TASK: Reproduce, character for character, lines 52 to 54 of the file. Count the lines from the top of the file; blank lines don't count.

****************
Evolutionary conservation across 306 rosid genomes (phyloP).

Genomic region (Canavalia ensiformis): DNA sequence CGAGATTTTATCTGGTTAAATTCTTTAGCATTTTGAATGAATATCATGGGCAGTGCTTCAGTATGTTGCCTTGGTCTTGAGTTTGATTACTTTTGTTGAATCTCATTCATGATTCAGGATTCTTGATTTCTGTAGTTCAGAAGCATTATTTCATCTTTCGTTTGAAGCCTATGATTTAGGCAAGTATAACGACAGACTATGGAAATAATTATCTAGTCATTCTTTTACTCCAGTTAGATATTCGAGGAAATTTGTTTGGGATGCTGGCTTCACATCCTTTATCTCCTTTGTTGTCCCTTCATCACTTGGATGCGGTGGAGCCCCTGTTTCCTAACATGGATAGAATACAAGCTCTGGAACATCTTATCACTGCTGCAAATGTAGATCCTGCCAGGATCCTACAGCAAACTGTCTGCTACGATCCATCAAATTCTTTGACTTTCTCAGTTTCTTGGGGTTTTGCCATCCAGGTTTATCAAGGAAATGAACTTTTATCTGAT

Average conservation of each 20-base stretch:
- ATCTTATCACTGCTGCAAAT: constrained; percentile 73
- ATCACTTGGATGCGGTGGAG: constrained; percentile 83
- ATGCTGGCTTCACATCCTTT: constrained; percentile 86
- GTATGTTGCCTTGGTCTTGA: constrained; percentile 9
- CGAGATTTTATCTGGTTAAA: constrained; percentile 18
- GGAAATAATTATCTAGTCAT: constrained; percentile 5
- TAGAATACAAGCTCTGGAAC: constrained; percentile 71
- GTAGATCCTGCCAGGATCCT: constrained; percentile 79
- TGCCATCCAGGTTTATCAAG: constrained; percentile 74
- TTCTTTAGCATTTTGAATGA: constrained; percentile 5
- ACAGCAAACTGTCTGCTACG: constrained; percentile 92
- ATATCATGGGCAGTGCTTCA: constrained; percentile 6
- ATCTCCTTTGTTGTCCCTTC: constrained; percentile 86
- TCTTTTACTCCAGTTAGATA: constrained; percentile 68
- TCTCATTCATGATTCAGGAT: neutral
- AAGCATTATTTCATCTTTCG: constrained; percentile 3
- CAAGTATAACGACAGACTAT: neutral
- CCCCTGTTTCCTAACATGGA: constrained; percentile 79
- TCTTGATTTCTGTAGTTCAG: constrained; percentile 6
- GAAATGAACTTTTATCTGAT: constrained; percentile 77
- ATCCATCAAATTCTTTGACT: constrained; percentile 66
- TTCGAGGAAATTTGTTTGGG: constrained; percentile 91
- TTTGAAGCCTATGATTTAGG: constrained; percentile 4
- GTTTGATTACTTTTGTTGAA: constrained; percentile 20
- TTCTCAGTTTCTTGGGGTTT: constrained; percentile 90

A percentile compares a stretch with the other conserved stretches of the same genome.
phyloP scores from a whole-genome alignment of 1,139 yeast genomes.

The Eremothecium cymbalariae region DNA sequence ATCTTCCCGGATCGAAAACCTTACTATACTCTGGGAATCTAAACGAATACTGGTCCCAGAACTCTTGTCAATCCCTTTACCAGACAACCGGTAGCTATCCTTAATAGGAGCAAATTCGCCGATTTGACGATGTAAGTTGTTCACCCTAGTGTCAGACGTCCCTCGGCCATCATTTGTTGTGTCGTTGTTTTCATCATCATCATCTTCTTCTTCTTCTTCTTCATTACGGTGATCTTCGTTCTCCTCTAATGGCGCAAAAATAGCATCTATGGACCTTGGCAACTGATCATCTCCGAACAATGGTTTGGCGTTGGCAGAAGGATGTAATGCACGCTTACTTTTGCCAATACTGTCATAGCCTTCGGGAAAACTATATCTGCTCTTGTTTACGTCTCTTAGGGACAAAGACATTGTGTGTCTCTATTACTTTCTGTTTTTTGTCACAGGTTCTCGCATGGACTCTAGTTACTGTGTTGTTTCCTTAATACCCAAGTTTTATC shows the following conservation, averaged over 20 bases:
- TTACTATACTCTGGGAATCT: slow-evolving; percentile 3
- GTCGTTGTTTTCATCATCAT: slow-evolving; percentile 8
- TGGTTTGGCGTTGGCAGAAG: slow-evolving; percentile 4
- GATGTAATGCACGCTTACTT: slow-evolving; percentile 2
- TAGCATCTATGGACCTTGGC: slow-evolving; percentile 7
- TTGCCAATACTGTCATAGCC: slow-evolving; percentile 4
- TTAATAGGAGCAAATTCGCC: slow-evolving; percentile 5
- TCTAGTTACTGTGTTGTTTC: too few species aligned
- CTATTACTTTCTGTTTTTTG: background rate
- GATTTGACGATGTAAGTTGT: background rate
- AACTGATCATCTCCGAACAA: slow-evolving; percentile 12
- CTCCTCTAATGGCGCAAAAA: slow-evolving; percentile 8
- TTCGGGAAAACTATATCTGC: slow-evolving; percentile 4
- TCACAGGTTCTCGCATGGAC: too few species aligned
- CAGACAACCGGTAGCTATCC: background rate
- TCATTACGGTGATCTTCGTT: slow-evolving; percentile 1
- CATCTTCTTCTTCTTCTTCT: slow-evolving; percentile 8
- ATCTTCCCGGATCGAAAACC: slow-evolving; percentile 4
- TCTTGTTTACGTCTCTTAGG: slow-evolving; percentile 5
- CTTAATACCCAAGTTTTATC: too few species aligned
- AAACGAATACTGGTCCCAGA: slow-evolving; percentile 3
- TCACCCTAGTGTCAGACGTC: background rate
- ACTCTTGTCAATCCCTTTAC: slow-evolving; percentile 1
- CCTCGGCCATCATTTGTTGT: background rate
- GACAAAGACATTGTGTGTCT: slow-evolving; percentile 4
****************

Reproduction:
- AAACGAATACTGGTCCCAGA: slow-evolving; percentile 3
- TCACCCTAGTGTCAGACGTC: background rate
- ACTCTTGTCAATCCCTTTAC: slow-evolving; percentile 1